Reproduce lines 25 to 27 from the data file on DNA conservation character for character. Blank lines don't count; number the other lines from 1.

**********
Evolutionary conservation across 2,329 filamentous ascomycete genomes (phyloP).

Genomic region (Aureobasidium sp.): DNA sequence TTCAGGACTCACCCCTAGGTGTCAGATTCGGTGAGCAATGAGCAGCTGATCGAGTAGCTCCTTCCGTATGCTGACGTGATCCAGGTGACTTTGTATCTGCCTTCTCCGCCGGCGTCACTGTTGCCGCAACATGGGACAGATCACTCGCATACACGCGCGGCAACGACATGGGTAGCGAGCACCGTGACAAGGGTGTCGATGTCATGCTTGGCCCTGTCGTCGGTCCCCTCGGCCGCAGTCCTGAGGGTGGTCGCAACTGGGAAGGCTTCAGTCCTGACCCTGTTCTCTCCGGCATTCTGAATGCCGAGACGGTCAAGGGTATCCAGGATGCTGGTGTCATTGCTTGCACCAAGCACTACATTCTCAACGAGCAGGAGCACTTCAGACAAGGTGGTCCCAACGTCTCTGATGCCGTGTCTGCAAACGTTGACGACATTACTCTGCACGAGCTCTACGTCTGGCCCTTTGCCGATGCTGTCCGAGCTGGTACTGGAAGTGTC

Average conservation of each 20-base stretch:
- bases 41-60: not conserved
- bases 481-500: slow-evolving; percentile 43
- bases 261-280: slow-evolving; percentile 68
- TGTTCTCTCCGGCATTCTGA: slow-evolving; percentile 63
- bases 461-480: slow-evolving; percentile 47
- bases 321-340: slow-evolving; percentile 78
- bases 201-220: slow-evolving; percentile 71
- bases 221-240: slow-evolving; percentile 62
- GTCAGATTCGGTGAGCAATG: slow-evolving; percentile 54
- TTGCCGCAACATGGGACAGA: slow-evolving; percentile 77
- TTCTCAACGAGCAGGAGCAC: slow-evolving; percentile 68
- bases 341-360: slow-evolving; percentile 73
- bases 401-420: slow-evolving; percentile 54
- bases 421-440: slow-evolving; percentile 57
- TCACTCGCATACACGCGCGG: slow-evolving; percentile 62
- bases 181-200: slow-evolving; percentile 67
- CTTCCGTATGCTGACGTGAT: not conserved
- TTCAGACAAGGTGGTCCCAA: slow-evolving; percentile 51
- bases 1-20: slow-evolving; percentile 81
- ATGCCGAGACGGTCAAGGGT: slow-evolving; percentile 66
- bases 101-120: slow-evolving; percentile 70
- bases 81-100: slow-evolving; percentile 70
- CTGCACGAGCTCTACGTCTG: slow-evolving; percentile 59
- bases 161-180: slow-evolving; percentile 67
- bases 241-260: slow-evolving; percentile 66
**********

- bases 81-100: slow-evolving; percentile 70
- CTGCACGAGCTCTACGTCTG: slow-evolving; percentile 59
- bases 161-180: slow-evolving; percentile 67